Why your Company’s Values, Mission, and Vision Matter

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Establishing or redefining your company’s core values, mission and vision will have a direct impact on increasing top-line revenue as well as profit.  Equally important, it will ensure you hire like-minded employees and build a culture of retention and growth.  To that end, a growing business may need outside help to define its core values, mission statement, and vision statement. A fractional COO can help in this regard.

Core Values

Core values are the underlying principles that define your company since its inception. They are what makes your company special. In the Harvard Business Review article “Make Your Values Mean Something,” Patrick M. Lencioni wrote, “Values can set a company apart from the competition by clarifying its identity and serving as a rallying point for employees. But coming up with strong values—and sticking to them—requires real guts.”

The values that make your company special should be determined by the CEO or owner and any founders if they are different from the current owner. Core values are determined, in part, by asking “Why did we start the business?” and “What do we want to bring to our customers/ clients?” Determining the answers to these questions can — and should — take some time. Values are the things that should never get compromised. At MNK our core values are (1) work hard, (2) find solutions, and (3) serve others.

Your core values, if carried forward through the company, will have a positive impact not only on your company culture, but also on your bottom line. A company with strong core values will have employees who go the extra mile for customers, clients, and the business. Such interactions lead to increased customer and client satisfaction, which in turn leads to business growth.  In fact, a survey on LinkedIn found that, on average, a company’s operating revenues and earnings growth increase by 19% and 28%, respectively, when its employees are strongly engaged with a company’s core culture.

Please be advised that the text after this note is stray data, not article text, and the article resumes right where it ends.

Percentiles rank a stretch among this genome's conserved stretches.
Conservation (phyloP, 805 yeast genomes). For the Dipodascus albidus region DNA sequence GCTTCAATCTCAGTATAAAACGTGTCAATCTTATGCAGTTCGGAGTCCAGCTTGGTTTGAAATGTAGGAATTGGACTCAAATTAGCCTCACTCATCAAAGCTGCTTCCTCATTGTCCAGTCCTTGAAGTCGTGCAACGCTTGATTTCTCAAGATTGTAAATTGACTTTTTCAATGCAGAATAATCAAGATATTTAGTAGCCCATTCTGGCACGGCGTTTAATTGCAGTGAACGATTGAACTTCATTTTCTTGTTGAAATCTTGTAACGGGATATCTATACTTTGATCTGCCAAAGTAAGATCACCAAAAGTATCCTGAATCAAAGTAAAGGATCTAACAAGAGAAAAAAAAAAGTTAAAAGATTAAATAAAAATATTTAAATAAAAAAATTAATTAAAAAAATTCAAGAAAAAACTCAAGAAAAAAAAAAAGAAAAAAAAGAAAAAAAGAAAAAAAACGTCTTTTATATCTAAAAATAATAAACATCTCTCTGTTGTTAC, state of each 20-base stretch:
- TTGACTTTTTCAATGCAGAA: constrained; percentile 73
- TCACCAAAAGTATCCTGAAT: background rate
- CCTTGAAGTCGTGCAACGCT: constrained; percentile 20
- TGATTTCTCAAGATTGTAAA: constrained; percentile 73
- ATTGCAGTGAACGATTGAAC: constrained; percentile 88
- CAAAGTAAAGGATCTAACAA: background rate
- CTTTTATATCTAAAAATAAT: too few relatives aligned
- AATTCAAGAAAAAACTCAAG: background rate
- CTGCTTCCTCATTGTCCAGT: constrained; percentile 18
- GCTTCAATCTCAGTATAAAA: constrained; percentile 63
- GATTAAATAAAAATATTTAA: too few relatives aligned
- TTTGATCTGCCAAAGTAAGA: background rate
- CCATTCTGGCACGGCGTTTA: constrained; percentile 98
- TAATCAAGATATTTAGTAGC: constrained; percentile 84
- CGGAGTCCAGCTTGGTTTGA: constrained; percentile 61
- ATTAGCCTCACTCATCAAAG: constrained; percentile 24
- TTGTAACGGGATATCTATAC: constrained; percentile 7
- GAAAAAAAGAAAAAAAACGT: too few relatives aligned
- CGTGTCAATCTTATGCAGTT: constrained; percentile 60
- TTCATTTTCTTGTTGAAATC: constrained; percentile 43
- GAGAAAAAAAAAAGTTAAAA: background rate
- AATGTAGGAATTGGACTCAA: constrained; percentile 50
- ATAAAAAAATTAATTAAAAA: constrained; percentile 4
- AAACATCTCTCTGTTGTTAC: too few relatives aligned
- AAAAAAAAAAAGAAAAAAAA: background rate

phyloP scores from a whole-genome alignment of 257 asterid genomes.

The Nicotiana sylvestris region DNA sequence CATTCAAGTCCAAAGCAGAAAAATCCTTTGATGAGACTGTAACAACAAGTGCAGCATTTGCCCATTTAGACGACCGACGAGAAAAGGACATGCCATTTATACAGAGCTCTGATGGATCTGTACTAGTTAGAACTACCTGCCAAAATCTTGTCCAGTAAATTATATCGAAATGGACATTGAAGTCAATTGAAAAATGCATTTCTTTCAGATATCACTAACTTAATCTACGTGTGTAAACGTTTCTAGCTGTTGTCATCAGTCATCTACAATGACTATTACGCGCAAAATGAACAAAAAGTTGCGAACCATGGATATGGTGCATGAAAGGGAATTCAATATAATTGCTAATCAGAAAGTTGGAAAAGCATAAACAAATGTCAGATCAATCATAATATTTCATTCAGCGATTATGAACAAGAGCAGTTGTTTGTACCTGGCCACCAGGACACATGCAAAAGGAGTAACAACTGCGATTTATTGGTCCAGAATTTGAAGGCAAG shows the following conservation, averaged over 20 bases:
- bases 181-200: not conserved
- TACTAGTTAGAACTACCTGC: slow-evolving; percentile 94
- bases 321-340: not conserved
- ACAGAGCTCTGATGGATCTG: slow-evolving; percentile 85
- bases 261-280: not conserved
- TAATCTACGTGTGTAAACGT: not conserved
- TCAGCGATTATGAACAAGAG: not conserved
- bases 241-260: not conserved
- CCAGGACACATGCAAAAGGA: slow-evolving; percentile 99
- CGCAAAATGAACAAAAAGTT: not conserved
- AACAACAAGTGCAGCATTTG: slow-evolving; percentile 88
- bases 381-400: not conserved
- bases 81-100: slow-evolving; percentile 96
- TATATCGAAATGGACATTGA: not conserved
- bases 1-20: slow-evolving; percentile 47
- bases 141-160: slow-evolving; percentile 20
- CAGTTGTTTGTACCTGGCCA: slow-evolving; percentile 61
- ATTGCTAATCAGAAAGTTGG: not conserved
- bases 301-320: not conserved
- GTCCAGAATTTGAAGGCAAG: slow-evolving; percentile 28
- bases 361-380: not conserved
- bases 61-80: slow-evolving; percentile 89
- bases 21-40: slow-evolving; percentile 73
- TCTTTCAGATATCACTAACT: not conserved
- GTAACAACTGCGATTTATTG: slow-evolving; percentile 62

Core values must become an integral part of your company culture. All your employees must be able to carry out these core values. But values must go both ways. If customer service is a key core value, then employees must have absolute backing from management to provide it. It takes only one bad instance to poison the entire value culture you have worked so hard to instill.

Mission Statement

Your mission statement is a summary of your business, your objectives, and your method of reaching your objectives. A mission statement may be the most difficult thing you will need to create because you will have to distill your entire enterprise into a few brief sentences. Your mission statement needs to:

  • Identify the corporate culture, values, and outlook of the company and its employees;
  • ‌Address the commitment the company has to its stakeholders; and
  • ‌Be clearly and concisely written and easily understood.

At MNK, our mission statement embodies the above directives:

To listen, understand, solve, and execute on challenges by being more than just lawyers.

Vision Statement

The vision statement conveys the direction you see your business going. This statement can be a simple, inspiring sentence: “To boldly go where no man has gone before.” Or, in the case of MNK, “Empowering businesses to become the best version of themselves.”

The mission statement and the vision statement work together to briefly define what your business is and how it intends to move forward. Both the mission statement and vision statement enable potential investors, human resources personnel, and other individuals to describe your company in a quick encounter—an “elevator pitch.” Well-defined mission and vision statements are as critical as anything else you write (or say) about your company because they force you to think in crisp, precise terms about what you plan to do now and in the future.

For more information, please contact us at info@mnklawyers.com.

This material is provided for informational purposes only. It is not intended to constitute legal advice, nor does it create a client-lawyer relationship between MNK Law and any recipient. Recipients should consult with counsel before taking any actions based on the information contained within this material.

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